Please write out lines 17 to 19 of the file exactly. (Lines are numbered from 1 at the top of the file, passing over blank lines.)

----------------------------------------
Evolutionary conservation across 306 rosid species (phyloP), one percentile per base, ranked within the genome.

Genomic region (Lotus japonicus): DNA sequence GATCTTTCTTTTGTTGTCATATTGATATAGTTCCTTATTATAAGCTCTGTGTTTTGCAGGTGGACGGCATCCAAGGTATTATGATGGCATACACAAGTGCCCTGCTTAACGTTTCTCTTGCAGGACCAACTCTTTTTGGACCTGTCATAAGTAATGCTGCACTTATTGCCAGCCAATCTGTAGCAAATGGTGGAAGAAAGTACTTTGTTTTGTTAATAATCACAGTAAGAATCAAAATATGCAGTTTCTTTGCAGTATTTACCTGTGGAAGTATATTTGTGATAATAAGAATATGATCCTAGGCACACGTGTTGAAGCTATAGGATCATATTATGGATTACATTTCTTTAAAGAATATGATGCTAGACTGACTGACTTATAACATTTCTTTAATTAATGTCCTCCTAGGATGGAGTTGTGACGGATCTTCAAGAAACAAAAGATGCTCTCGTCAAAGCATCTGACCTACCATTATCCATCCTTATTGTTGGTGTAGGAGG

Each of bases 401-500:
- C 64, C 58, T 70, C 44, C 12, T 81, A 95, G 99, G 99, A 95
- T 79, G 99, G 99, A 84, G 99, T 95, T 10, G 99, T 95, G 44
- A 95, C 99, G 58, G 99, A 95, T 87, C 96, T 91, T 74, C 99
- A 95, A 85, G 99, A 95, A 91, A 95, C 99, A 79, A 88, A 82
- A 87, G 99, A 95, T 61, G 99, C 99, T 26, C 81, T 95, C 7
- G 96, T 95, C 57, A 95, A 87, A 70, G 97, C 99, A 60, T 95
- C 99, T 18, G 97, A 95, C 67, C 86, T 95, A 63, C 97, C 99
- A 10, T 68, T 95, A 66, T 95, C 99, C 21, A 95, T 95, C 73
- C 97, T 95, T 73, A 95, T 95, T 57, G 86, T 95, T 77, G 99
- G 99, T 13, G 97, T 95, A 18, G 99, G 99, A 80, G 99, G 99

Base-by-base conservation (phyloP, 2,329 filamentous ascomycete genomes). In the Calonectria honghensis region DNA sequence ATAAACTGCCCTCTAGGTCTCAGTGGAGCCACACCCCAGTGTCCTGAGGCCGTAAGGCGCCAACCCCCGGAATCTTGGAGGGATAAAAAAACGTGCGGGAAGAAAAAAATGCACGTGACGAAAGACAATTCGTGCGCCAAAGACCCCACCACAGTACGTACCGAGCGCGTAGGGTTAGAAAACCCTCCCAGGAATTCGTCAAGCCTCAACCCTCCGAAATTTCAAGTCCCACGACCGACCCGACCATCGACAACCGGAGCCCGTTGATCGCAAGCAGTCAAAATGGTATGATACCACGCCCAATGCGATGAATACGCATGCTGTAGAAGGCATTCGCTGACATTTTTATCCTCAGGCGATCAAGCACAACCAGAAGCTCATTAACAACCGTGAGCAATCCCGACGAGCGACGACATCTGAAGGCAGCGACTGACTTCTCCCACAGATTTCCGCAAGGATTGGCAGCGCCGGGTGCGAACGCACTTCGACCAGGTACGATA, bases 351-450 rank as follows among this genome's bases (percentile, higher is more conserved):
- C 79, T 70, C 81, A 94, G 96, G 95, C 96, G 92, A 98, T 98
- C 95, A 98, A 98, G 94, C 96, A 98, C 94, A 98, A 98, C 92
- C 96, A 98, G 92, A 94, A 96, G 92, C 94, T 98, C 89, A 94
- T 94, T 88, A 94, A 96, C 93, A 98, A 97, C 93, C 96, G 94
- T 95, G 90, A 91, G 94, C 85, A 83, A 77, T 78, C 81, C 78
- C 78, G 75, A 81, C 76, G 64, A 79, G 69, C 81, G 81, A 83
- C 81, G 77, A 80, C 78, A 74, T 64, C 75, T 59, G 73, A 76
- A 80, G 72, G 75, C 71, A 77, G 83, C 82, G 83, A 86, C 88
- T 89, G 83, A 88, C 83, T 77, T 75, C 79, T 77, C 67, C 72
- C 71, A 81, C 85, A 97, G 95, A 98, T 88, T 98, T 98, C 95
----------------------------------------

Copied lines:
- C 96, A 98, G 92, A 94, A 96, G 92, C 94, T 98, C 89, A 94
- T 94, T 88, A 94, A 96, C 93, A 98, A 97, C 93, C 96, G 94
- T 95, G 90, A 91, G 94, C 85, A 83, A 77, T 78, C 81, C 78